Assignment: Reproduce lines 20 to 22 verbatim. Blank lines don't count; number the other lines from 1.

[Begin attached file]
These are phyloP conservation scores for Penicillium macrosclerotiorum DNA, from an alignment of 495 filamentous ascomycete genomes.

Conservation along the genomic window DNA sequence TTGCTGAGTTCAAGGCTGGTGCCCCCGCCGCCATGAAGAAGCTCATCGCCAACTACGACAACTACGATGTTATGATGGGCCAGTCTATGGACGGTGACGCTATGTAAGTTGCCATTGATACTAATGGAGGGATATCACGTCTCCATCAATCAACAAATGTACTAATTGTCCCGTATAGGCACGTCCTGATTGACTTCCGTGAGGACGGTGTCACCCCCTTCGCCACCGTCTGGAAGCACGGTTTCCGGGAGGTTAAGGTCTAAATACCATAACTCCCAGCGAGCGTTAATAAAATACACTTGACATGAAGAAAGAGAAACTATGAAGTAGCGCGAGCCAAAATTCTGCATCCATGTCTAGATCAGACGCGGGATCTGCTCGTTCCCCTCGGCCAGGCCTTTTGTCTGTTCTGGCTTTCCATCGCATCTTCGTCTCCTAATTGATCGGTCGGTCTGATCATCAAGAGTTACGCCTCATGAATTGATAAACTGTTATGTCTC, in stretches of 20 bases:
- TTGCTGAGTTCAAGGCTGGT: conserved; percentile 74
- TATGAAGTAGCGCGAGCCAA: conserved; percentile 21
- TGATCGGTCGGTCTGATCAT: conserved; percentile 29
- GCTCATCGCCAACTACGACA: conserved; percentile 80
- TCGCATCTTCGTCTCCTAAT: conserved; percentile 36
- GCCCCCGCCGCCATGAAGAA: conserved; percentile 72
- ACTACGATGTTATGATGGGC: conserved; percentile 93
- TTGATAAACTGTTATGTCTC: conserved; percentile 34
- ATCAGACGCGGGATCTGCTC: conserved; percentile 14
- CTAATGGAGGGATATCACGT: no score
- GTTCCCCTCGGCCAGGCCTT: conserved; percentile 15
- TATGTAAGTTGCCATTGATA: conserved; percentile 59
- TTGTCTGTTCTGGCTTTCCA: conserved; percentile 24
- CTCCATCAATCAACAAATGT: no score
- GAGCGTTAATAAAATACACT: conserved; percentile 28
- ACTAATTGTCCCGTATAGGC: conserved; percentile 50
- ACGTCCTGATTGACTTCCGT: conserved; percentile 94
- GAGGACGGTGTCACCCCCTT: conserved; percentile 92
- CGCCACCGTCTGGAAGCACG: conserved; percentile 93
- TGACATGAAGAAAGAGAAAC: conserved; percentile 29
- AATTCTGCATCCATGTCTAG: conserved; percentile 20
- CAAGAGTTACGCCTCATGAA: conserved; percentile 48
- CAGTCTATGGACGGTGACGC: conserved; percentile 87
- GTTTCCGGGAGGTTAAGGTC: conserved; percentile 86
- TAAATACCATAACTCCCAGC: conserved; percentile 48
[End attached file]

- GAGGACGGTGTCACCCCCTT: conserved; percentile 92
- CGCCACCGTCTGGAAGCACG: conserved; percentile 93
- TGACATGAAGAAAGAGAAAC: conserved; percentile 29